If "institutional support for accessibility technologies" is indeed important to colleges and universities, then the support of faculty with disabilities is a critical part of this commitment. To better serve faculty with disabilities, colleges and universities can take the following actions:

  • Develop and implement campus accessibility standards following Web Content Accessibility Guidelines (WCAG). Individuals with disabilities, particularly those who use assistive technology, will have greater access to web resources and applications when these standards are met, which in turn can reduce the need for formal workplace accommodations and support requests.
  • Routinely assess faculty technology usage to identify access gaps, and establish alternate access paths for individuals who need them.
  • Encourage accessibility as a general campus topic to demonstrate it is an institutional responsibility. To foster inclusive environments, institutional leaders should make accessibility a part of every conversation, and it should have a "daily presence,"23 from planning faculty training materials to organizing events. Such an approach can cultivate cultural change while minimizing the need for faculty members with nonapparent disabilities to disclose them.
  • Fund, from a central source, the accessible and assistive technology that instructors need; this will help curtail not only discrimination in hiring/rehiring and promotion but also resentment from other faculty members.24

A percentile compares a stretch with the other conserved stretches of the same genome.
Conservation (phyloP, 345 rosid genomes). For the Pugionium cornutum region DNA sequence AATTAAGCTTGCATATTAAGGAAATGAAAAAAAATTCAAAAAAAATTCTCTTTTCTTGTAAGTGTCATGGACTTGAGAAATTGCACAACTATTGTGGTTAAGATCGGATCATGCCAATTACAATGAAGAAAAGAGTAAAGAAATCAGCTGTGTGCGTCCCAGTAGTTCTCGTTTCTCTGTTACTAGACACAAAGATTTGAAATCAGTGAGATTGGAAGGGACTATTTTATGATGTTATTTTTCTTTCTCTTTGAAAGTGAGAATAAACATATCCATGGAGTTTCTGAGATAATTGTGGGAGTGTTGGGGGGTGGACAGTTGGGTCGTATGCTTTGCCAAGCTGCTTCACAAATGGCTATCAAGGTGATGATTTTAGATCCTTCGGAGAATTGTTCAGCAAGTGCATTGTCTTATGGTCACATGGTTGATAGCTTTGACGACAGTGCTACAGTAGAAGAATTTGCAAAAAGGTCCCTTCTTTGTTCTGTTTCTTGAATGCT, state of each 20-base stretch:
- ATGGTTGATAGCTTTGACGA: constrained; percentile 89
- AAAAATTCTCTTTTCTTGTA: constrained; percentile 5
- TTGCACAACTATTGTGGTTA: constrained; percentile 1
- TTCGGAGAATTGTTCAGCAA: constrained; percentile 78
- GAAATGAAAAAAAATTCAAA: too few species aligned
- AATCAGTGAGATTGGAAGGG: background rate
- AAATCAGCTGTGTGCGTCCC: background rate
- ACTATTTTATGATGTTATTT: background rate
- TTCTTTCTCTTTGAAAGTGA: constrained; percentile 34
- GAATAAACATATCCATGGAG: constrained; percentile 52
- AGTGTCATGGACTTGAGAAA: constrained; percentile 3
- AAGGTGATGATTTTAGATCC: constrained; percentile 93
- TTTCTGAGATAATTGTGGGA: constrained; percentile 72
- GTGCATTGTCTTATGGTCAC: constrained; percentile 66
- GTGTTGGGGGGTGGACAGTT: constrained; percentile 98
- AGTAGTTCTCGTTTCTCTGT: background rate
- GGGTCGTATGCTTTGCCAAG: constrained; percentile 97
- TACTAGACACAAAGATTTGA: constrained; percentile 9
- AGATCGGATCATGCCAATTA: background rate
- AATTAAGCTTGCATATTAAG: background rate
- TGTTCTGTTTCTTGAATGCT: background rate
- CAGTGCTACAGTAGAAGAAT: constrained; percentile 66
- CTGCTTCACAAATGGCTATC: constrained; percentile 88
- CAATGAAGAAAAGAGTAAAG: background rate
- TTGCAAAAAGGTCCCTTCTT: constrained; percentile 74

• Establish a peer community to address accessibility issues on campus and offer disability advocates a seat at the table.25 Connecting directly with disabled colleagues as they navigate campus systems and use the tech tools provided by their institutions offers opportunities to improve access and support services for these individuals, much like it did for one faculty member at Elgin Community College.26
  • Create a centralized organizational structure for disability support services, ideally in a single office (such as the University of Minnesota's Disability Resource Center), so that faculty with disabilities do not have to directly negotiate accommodations with supervisors. First steps can include creating a central accessible website that aggregates information about these services, where to go for what, and how to apply for accommodations so that employees don't have to go through numerous channels.
  • Partner with other campus stakeholders such as Human Resources, teaching and learning centers, Americans with Disabilities Act/Section 508 coordinators, disability services offices, health care centers, and disciplinary departments to spread the word about faculty accessibility resources. Sharing this information in employee onboarding and orientations, as well as in instructional design and faculty development workshops, offers additional opportunities to assist faculty with the tools they need to be their best at their jobs.

Taking these steps makes resources and support more accessible to faculty with disabilities and fosters a more inclusive culture on college and university campuses.

For Further Reading


  1. Mark McCormack, D. Christopher Brooks, and Ben Shulman, "The Top 10 Strategic Technologies for 2020," EDUCAUSE Center for Analysis and Research (ECAR), January 27, 2020.